Turning her attention to Boris she stated that he ‘lacks commitment’ which got a laugh from the audience. At 20 minutes in this was the first attempt at humour and there would be no more laughs – the Lib Dems take themselves seriously.
‘Being a woman isn’t a weakness – as he’s about to find out’ she declared, to very loud and enthusiastic applause.
She then turned her fire on Corbyn, condemning his record on the EU and claiming he is ‘Brexit by Nature’ to more applause.
Moving on from Brexit, Jo talked about her father and quoted great Liberals from history. Referencing their big ideas was a good way to introduce her own innovation – the Wellbeing Budget. This will set targets well beyond basic GDP to include the economy outside government and focus on wellbeing. It’s the sort of thing we used to hear from Labour under Blair.
The Climate Emergency would be tackled with a green investment bank, a climate risk register and a UK Citizens’ Climate Assembly all aiming to create a zero carbon UK.
Knife Crime would be tackled with a public health approach which was successful in Glasgow – once the ‘murder capital of Europe’ with 39 deaths in one year. There would be investment in youth services and a violence reduction unit.
Mental health also got a mention with a commitment to ring fence existing funding and a hat tip to retiring MP Norman Lamb.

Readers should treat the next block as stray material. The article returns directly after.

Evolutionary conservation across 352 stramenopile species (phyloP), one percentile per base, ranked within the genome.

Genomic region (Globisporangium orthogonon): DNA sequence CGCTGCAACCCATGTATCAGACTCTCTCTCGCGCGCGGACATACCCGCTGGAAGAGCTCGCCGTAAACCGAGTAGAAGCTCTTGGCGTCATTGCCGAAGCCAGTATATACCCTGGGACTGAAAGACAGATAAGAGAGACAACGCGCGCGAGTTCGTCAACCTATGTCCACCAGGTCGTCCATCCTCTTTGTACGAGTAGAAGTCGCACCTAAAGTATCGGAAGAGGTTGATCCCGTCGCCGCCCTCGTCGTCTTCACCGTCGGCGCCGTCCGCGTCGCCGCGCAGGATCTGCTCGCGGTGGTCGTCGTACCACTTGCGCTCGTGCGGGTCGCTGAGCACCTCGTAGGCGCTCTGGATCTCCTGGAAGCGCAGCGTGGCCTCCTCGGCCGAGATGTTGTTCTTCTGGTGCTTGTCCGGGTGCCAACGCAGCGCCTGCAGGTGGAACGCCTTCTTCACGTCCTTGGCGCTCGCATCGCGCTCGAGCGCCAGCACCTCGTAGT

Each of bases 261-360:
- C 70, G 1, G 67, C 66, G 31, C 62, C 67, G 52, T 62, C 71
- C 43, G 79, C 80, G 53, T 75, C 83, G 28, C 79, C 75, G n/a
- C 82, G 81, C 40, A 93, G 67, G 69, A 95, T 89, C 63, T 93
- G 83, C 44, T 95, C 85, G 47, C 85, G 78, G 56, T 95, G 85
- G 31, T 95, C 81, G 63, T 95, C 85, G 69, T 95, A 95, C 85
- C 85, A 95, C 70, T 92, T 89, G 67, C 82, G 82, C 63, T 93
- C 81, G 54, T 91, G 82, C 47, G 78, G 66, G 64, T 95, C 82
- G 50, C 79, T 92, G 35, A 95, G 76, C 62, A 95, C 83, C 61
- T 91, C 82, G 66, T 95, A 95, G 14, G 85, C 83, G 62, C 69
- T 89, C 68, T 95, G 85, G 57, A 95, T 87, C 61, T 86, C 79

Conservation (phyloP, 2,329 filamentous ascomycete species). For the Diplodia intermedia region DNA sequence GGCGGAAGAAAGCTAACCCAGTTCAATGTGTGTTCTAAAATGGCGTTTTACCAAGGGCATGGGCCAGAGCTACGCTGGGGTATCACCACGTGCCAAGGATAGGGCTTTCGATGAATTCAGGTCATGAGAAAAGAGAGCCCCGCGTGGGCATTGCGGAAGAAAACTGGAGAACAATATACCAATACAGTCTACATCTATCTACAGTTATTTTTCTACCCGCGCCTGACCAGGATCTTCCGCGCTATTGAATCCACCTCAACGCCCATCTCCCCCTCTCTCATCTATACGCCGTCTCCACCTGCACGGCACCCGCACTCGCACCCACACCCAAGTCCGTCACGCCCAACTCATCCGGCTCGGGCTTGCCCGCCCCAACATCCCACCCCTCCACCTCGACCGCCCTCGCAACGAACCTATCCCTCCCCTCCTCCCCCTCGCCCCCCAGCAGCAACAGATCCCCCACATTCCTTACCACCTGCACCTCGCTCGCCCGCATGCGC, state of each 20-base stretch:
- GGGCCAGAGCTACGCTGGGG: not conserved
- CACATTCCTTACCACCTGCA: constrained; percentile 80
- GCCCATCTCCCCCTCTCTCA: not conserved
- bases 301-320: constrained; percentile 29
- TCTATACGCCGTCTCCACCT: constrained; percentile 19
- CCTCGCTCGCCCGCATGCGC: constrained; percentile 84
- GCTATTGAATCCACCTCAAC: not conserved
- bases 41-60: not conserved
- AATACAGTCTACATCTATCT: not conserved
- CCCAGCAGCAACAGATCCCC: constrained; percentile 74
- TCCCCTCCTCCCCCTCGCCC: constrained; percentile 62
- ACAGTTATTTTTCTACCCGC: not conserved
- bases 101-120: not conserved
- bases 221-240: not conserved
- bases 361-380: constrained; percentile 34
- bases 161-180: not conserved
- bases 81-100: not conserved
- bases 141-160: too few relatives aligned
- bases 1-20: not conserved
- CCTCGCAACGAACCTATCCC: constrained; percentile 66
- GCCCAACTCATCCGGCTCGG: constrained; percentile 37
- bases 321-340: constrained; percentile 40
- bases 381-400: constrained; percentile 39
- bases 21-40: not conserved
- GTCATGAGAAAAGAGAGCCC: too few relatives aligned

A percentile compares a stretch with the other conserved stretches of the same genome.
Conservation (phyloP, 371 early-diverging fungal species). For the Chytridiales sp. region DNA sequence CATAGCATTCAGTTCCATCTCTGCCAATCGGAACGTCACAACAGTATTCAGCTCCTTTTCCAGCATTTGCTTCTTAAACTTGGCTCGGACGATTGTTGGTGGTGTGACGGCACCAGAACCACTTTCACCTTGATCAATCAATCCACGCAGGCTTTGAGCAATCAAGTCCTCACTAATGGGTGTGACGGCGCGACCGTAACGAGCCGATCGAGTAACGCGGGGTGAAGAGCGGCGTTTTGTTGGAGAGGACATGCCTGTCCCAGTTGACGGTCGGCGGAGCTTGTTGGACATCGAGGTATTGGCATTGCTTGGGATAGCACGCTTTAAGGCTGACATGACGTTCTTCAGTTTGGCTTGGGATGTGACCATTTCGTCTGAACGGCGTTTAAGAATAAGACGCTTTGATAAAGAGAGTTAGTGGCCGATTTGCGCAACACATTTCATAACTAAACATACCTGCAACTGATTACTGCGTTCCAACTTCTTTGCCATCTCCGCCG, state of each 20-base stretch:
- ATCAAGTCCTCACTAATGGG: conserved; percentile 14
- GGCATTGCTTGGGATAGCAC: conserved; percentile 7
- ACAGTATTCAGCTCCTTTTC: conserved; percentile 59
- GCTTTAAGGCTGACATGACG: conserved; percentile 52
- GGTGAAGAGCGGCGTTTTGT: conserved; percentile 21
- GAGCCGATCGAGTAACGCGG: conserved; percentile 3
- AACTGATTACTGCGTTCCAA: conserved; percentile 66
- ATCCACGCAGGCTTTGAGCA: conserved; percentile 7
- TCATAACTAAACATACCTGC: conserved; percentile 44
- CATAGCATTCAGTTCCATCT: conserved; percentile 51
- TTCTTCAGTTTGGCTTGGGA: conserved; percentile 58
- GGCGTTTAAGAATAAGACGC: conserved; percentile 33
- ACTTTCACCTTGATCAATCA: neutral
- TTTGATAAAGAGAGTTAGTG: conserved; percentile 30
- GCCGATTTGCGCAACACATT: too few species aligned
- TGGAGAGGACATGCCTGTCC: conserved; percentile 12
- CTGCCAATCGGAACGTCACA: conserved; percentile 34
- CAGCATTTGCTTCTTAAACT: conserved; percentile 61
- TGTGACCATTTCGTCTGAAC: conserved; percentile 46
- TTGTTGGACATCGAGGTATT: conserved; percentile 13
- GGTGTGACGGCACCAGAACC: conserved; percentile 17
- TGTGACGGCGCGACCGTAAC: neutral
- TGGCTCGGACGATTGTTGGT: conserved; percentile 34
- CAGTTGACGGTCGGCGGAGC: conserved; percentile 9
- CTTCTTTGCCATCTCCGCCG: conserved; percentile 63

With the policy statements concluded, the end was in sight. Jo recognised she didn’t have all the answers ‘We have enough Know It All Politicians’, pausing briefly for the laugh which didn’t come. Landing a joke in the middle of a serious speech is difficult as the audience don’t expect it and don’t know if they should laugh.
It was time to ‘Gather the forces of Liberalism’ and to ‘Welcome Fellow Travellers’ – a coded appeal for more MP defectors.
The Lib Dems are here to build a society for everyone – she listed them from babies to children, to youths to those with the ‘Wisdom of Years’, then added a few more groups. The list seemed endless and was quite cumbersome for a conclusion but she didn’t want to be accused of leaving anyone out – a good example of the Diversity Deficit.
At the Next Election they would fight to win a ‘Brighter Future’ she concluded to loud applause and some unexpected whistling.
Jo delivered the speech standing and without any obvious notes but the scripting was very tight and professional. She had good short lines so that she didn’t appear rushed or trip over her words. Her delivery is serious and business like, Blairite but without the messianic qualities of Blair. Middle managers will recognise and respect the style.
There was very little humour, only one joke and I suspect they agonised about putting that in as it was effectively an attack on the moral character of the Prime Minister. It felt out of place when set against her wider personal branding.
Some of her lists were quite long and that makes the content hard to remember. I always suggest that speakers use shorter lists, usually no more than three points as people naturally remember things in threes.
But a Lib Dem audience likes lists of commitments so it was all good for them and the rest of us got to see her best lines on the news. The speech worked with the crowd and it was a good, solid first outing for a new leader.